The career of a registered dietician can be both fascinating and beneficial. They assist a variety of people and use food as a healing tool. Because there are some places in which these nutritional professionals can apply their skills, we'll explore that aspect of their work as well as provide more information about their duties.
In Basic Terms
A registered dietician is a nutritional specialist that uses food to heal or mitigate diseases. In the United States, dieticians must complete at least a bachelor's degree with a supervised internship of 1200 hours or more from an accredited university or college. That education concentrates in the diagnosis of and prospective treatments for digestive disorders, allergens, nutritional deficiencies, and even weight management of several varieties. They must also pass a national exam provided by the Commission on Dietetic Registration (CDR), which provides certification of their ability to assess cases and offer treatment recommendations.
During their education, they are trained in diagnostic and research methods, biochemistry, microbiology, and human physiology. They may also investigate pharmacology, foodservice systems, culinary arts, and behavioral and social sciences. Once in practice, they utilize the latest research about food, digestion, and human health to assist their patients.
Dieticians see patients who experience health problems both directly and indirectly related to food, digestion, and even social concepts surrounding diet and eating. Their primary goal is a healthy, balanced patient. If allergies are tied to food, they will help the patient determine it and craft a diet that frees them from the complaint. Gastrointestinal disorders and diseases, weight retention or the inability to retain weight, and reproductive difficulties can also be treated with food. As well, the link between the brain and gut health has been established clearly, providing another avenue for dieticians' expertise.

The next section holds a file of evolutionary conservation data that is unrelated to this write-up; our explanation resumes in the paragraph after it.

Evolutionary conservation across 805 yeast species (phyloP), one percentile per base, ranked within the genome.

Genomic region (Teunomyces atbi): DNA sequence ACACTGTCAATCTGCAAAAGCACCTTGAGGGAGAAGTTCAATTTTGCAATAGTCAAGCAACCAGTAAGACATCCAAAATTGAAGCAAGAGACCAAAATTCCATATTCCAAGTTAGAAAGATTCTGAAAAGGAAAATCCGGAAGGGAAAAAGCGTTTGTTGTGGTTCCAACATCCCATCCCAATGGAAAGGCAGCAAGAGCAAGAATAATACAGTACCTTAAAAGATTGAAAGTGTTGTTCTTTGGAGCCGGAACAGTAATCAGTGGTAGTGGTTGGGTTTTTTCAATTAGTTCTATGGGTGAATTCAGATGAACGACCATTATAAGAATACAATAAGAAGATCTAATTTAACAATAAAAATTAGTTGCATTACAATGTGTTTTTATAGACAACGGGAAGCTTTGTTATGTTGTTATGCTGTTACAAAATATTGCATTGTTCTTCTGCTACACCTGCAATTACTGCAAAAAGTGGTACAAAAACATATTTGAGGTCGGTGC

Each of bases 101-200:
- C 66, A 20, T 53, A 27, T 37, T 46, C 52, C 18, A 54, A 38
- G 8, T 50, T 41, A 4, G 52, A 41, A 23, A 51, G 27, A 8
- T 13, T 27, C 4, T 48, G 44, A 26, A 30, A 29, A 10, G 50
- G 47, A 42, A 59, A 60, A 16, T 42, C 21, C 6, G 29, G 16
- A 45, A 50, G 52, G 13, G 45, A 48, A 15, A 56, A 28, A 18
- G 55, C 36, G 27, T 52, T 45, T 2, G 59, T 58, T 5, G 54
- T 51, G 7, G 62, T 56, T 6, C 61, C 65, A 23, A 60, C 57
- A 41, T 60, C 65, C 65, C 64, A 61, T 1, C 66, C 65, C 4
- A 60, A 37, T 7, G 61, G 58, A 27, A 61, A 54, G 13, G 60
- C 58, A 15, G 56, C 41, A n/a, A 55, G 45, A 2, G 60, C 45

Where They Work
While these nutritional experts can quickly set up a private practice, there are other forums in which their talents and knowledge provide greater benefit. They may work with Social Services as a resource for parents or guardians with children who have specific dietary needs. In a similar vein, they are often found working in a public context. Here, they advise, educate, and monitor the health and nutrition of vulnerable or marginalized populations such as impoverished or indigent communities.
Hospitals, community clinics, sports medicine clinics, assisted living facilities, and other managed communities often employ these highly trained specialists to maintain and improve the health of their community members. Dieticians might plan meal programs or assess the additional health needs of individuals within the group that are not met by the general menu.
Research contexts and private sector consultancies are attractive areas of opportunity for these nutrition specialists. They can work directly to improve scientific understanding of the relationship between food and health. At the other end of this spectrum, they can offer individual clients, such as large food service corporations, the benefit of their knowledge to improve the nutritional complement of their products.
You might be surprised at the breadth of their understanding when it comes to human health and how it can be shaped via the foods we select. The registered dietician works in many fields, but their primary goal is to improve the health of their clients—whether that is a disadvantaged community, patients in private practice, athletes, or society in general.